Lastly, reliability is essential. When healthcare organizations face a cybersecurity attack, the downtime during which systems cannot access critical patient data directly impacts patient care and is extremely costly. While there’s no way to prevent attacks entirely, having a strong recovery plan that allows organizations to get back up and running as soon as possible after an attack is the best way to minimize interruptions to hospital operations and patient care. With the number of cybersecurity attacks in healthcare growing in quantity and complexity, it’s more important than ever for organizations to have reliable infrastructure so that they can recover quickly should they face a breach. In 2022, healthcare organizations around the world were hit with an average of 1,463 cyberattacks per week – an increase of 74% from 2021 – and this issue is only going to grow worse.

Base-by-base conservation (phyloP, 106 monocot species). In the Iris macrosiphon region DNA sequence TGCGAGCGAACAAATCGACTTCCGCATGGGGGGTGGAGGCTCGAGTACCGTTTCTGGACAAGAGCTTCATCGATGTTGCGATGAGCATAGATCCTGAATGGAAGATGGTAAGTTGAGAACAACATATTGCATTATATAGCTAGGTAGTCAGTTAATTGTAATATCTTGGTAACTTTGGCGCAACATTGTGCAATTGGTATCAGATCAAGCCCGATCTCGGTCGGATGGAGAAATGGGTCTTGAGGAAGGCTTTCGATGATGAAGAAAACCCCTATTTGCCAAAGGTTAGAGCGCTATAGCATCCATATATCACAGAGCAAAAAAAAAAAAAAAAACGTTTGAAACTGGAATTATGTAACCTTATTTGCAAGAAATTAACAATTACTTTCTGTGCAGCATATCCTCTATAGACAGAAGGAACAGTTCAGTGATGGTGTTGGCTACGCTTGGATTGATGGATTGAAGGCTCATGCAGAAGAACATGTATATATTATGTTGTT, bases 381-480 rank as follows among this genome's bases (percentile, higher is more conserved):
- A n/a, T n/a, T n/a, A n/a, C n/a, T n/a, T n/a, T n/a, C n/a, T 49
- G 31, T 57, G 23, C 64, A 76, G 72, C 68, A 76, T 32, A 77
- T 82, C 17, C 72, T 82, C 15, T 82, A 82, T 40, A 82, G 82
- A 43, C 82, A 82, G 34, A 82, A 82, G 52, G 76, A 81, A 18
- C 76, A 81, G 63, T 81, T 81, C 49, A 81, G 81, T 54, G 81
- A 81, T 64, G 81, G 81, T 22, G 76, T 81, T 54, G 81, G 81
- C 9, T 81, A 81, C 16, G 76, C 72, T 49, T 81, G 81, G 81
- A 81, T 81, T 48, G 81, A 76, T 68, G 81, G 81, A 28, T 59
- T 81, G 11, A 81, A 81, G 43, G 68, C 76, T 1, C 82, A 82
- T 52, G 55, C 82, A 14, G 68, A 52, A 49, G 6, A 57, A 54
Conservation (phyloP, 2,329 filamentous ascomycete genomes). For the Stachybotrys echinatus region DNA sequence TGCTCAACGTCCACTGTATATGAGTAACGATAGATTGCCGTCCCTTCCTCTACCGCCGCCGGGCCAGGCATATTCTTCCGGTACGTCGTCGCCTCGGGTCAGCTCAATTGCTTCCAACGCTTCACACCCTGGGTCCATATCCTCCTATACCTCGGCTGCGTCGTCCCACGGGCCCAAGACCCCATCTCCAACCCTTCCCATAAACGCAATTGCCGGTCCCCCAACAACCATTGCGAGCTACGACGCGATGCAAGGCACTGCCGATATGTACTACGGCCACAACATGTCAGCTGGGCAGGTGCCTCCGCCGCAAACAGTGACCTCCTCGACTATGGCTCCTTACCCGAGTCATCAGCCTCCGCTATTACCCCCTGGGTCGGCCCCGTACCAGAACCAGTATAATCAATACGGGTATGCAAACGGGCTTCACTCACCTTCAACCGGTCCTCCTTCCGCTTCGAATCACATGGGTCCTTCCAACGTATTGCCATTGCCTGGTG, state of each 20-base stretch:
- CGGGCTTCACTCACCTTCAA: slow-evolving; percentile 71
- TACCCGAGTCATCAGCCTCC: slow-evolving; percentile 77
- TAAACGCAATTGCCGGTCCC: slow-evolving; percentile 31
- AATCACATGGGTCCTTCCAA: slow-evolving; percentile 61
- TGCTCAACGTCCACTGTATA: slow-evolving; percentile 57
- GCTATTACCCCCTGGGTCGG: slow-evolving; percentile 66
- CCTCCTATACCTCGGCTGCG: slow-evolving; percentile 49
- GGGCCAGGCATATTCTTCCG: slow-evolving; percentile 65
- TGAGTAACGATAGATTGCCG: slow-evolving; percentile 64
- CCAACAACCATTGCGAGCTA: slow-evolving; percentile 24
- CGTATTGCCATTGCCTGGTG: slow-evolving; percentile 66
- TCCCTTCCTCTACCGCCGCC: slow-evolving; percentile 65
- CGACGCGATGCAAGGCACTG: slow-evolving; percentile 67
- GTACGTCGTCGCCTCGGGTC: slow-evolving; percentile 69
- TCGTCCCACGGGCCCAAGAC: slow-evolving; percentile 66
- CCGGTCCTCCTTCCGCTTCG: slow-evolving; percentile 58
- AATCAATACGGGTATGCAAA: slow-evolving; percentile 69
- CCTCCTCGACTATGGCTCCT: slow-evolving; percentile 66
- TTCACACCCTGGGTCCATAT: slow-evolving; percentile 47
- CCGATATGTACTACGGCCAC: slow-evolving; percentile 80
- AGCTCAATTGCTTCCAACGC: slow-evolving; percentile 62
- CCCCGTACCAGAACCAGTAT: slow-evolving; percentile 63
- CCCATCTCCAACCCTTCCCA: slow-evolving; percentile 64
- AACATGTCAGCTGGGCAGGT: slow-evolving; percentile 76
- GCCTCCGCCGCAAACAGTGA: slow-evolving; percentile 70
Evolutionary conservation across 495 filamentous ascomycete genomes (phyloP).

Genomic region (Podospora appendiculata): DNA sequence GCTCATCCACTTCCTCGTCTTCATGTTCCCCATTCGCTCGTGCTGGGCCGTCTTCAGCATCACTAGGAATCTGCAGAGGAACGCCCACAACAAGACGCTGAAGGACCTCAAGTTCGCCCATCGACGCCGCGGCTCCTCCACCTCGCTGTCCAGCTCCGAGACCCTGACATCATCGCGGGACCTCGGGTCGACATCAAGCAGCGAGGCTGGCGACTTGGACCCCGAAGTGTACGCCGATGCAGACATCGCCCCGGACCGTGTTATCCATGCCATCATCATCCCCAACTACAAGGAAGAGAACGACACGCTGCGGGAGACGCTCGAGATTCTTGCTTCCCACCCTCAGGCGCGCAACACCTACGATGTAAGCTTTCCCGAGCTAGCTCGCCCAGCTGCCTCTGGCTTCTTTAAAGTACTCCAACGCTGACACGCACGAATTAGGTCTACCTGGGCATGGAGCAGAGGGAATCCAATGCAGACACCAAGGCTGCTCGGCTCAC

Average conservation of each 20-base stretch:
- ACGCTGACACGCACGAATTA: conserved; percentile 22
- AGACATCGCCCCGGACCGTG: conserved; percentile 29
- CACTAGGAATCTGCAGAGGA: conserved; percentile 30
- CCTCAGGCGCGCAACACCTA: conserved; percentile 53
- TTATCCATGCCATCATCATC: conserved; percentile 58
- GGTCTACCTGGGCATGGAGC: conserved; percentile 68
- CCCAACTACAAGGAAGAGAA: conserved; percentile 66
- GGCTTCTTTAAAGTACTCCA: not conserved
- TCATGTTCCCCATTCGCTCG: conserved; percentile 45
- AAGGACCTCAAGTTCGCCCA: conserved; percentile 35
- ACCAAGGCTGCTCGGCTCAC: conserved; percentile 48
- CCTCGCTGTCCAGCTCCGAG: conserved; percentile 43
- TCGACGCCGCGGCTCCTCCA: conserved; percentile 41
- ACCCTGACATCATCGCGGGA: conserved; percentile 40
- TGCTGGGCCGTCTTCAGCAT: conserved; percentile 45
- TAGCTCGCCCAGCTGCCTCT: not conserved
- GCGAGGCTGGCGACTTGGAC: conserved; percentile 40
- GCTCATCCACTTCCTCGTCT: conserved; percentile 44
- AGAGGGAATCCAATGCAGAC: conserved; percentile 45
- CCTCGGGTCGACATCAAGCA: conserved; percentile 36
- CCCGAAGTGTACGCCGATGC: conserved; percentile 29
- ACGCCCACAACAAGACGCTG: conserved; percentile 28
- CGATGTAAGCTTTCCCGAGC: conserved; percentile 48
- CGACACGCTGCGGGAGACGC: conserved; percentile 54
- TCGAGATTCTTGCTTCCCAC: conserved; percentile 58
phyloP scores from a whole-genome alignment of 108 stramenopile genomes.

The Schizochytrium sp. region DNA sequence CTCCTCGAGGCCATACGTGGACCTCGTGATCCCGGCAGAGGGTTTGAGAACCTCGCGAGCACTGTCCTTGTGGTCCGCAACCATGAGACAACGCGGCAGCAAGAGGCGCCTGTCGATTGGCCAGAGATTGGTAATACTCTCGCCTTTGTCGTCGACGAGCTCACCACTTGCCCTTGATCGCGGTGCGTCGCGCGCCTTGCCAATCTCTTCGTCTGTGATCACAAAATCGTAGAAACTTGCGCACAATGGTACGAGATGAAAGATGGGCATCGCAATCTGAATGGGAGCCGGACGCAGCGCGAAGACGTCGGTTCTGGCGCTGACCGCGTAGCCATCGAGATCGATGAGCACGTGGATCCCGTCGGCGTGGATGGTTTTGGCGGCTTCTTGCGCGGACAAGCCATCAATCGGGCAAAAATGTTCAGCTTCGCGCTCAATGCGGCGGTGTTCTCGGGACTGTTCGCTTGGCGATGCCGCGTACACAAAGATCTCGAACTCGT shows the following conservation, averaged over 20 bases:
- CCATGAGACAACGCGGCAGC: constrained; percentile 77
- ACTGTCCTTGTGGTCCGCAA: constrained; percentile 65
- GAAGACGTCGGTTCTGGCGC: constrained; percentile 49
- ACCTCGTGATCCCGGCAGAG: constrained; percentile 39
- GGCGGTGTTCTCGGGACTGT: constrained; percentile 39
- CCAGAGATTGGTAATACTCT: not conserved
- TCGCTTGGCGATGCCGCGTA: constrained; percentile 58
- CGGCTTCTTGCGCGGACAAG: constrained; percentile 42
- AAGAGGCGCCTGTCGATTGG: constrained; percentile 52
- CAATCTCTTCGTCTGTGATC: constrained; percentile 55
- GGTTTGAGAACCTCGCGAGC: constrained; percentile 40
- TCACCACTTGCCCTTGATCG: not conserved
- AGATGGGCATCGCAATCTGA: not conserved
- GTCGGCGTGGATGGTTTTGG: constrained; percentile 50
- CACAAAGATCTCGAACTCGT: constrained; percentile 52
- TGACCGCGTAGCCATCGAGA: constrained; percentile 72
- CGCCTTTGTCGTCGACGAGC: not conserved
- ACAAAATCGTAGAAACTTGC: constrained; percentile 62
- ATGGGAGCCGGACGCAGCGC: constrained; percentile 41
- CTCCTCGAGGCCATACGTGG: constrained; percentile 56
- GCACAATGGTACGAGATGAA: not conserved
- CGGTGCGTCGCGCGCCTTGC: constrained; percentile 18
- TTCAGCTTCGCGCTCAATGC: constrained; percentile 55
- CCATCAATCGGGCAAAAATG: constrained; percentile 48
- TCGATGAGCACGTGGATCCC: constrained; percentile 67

By implementing data storage technology that checks all of these boxes, healthcare organizations will be able to adopt and utilize AI effectively while safeguarding themselves against threats to truly make a difference for researchers, providers, and, most importantly, patients. 

How are organizations benefiting from improved data storage?

PAIGE.AI is an organization aiming to revolutionize cancer discovery and treatment through the use of AI in pathology. Most cancer diagnoses depend on pathology, and PAIGE.AI is working to automate this manual, subjective process. However, this requires data storage on an extremely large scale. The organization has petabytes of data from digitizing millions of histological slides, and it uses this data to train AI models. By showing a model thousands of examples of what a specific type of cancer looks like, it learns to recognize that type of cancer when it is shown new images. Once fully trained, AI can assist in accelerating patient diagnosis, reducing or eliminating misdiagnoses, and helping patients get the proper treatments at the right time. Improving its data storage infrastructure has brought PAIGE.AI closer to its goal of transforming the pathology and diagnostics industry and improving the lives of patients with cancer across the country.